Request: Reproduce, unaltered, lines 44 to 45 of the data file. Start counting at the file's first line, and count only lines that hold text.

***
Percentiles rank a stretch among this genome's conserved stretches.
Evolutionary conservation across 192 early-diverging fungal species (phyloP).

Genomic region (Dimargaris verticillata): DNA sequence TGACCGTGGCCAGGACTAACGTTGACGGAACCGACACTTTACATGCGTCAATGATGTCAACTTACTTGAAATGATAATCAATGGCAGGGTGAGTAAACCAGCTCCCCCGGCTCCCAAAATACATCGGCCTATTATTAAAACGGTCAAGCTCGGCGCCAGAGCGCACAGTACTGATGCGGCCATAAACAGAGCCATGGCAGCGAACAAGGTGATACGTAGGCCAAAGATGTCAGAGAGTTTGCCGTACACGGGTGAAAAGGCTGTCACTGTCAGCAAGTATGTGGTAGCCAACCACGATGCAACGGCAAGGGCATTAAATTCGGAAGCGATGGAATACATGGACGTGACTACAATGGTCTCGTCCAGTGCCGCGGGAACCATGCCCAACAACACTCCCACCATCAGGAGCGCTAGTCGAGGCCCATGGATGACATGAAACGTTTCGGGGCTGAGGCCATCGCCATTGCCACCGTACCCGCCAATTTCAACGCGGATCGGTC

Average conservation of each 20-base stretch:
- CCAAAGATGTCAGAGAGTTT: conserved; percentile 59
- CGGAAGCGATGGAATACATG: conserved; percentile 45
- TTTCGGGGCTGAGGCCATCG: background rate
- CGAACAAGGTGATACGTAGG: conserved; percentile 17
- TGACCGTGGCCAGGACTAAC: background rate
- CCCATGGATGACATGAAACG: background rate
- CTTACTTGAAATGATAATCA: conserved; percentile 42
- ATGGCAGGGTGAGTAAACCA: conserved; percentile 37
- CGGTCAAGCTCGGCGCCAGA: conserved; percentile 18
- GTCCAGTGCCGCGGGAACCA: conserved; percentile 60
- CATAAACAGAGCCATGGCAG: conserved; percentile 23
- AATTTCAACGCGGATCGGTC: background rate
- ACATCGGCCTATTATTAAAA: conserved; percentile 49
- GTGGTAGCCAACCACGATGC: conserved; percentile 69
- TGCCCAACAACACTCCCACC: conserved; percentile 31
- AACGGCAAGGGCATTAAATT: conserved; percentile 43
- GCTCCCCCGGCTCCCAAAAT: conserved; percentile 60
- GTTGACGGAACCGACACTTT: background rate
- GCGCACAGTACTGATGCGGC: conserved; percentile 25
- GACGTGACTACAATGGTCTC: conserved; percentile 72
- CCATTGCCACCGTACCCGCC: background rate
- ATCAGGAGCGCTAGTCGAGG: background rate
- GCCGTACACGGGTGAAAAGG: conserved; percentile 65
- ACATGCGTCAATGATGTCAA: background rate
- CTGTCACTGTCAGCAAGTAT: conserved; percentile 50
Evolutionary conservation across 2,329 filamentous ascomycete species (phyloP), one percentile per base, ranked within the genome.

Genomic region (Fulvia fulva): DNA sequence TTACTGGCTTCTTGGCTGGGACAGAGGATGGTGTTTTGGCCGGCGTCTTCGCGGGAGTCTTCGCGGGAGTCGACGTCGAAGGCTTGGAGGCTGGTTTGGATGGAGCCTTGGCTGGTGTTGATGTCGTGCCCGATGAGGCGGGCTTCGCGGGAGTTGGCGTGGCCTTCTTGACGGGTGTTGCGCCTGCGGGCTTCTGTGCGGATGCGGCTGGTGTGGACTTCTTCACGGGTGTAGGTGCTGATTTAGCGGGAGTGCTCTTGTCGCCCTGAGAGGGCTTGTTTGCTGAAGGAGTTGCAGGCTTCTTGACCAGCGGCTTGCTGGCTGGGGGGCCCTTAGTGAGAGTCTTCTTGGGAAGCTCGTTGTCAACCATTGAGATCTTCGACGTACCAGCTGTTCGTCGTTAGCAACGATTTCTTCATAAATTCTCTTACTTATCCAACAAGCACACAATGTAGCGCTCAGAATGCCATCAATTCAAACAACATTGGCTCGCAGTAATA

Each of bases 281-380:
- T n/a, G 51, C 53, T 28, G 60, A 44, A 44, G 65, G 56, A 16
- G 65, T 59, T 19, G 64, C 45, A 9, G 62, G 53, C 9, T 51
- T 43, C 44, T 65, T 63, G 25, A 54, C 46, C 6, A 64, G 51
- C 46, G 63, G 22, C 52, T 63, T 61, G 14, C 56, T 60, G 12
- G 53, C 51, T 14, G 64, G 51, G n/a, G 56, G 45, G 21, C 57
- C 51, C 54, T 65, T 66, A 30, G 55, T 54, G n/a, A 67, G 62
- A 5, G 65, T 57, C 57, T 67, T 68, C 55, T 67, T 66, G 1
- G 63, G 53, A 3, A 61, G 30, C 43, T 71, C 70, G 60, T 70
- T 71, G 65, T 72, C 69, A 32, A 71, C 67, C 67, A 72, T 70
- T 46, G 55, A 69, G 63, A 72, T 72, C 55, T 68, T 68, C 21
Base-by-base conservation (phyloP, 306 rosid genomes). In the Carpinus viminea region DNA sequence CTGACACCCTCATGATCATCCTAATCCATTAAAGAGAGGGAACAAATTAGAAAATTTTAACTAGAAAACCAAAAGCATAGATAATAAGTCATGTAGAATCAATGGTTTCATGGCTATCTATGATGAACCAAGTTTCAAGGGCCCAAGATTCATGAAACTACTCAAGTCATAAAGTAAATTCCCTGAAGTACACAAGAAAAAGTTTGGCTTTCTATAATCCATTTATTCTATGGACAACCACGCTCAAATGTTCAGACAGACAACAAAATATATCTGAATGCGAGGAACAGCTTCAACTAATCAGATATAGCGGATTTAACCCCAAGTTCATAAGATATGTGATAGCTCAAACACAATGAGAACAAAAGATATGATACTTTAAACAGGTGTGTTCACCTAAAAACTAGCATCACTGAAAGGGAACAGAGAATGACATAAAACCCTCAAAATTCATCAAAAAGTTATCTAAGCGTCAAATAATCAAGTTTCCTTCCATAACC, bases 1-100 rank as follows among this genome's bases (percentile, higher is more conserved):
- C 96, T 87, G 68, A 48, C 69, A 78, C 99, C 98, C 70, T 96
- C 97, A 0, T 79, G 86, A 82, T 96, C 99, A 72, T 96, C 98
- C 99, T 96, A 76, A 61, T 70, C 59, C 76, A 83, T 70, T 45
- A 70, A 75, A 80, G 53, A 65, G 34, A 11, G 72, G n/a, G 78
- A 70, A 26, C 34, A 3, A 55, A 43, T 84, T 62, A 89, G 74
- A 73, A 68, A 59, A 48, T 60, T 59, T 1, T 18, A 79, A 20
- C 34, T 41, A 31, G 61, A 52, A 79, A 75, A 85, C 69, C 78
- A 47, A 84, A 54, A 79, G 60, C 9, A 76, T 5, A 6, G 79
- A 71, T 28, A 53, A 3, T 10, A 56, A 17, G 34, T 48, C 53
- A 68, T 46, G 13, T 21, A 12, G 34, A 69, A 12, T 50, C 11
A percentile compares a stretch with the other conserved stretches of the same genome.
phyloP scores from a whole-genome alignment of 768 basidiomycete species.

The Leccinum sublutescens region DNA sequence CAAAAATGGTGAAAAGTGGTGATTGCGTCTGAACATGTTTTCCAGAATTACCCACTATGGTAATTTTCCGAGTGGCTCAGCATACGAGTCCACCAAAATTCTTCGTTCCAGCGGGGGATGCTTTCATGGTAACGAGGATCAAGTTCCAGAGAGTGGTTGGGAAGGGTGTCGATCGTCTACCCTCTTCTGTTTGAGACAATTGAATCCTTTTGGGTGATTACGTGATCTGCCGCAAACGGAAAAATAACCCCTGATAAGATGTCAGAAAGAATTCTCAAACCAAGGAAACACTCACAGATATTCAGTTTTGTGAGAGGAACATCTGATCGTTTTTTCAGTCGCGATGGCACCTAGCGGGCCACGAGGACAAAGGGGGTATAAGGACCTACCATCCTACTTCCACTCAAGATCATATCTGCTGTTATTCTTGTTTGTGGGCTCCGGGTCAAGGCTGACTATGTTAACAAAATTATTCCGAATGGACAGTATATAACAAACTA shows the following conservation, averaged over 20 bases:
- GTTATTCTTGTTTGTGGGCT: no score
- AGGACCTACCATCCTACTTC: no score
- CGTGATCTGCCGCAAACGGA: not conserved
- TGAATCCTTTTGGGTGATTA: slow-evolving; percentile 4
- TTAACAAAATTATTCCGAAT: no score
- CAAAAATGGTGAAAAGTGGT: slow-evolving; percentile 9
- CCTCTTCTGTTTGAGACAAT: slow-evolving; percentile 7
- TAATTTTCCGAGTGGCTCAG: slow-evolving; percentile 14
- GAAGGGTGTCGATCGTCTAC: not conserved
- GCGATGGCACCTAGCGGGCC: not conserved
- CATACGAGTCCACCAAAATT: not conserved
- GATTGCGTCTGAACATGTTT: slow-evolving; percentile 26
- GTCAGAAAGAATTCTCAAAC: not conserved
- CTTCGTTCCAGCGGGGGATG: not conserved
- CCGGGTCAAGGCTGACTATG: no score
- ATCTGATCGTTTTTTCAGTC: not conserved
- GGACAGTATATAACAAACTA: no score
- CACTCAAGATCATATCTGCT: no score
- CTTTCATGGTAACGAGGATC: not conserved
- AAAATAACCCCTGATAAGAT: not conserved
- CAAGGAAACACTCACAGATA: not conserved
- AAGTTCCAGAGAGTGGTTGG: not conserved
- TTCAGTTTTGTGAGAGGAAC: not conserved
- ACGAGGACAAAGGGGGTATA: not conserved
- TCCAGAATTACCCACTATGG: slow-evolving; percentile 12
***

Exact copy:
- C 96, T 87, G 68, A 48, C 69, A 78, C 99, C 98, C 70, T 96
- C 97, A 0, T 79, G 86, A 82, T 96, C 99, A 72, T 96, C 98